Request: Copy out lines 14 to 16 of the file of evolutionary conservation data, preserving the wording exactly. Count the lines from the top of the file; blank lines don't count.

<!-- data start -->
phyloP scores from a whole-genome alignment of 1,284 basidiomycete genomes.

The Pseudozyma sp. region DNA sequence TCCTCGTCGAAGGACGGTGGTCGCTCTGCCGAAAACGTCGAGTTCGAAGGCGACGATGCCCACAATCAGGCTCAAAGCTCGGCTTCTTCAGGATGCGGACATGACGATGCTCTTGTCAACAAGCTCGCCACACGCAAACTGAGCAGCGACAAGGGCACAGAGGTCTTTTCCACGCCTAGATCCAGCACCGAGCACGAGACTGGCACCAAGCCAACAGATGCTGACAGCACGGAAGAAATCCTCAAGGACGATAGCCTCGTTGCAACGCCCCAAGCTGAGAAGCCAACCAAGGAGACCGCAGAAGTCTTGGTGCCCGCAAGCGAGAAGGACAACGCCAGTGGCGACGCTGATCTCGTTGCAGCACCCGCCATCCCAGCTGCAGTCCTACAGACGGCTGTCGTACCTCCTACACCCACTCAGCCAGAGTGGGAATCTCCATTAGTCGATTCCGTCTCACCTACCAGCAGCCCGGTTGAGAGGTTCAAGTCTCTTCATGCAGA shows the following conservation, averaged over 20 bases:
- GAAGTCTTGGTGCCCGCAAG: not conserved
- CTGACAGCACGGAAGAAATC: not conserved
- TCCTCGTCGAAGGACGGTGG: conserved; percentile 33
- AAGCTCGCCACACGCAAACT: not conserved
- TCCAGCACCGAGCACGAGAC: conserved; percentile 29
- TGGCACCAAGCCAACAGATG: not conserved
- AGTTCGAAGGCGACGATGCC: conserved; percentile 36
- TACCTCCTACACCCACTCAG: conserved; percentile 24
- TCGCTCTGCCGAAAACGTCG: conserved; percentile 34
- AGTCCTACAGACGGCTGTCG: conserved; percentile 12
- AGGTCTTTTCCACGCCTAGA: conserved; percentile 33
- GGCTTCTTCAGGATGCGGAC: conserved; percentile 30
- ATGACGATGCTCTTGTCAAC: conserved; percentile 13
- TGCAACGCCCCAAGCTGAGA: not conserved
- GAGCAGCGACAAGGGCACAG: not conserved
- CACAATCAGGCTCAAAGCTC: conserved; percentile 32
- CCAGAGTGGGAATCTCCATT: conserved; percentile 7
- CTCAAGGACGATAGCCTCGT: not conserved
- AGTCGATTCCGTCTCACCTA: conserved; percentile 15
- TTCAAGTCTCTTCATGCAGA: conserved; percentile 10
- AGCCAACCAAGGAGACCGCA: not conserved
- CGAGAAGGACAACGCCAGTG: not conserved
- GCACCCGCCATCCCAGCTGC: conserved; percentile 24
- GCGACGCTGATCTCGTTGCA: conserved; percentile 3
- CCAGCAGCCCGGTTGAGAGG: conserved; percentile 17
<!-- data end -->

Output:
- GGCTTCTTCAGGATGCGGAC: conserved; percentile 30
- ATGACGATGCTCTTGTCAAC: conserved; percentile 13
- TGCAACGCCCCAAGCTGAGA: not conserved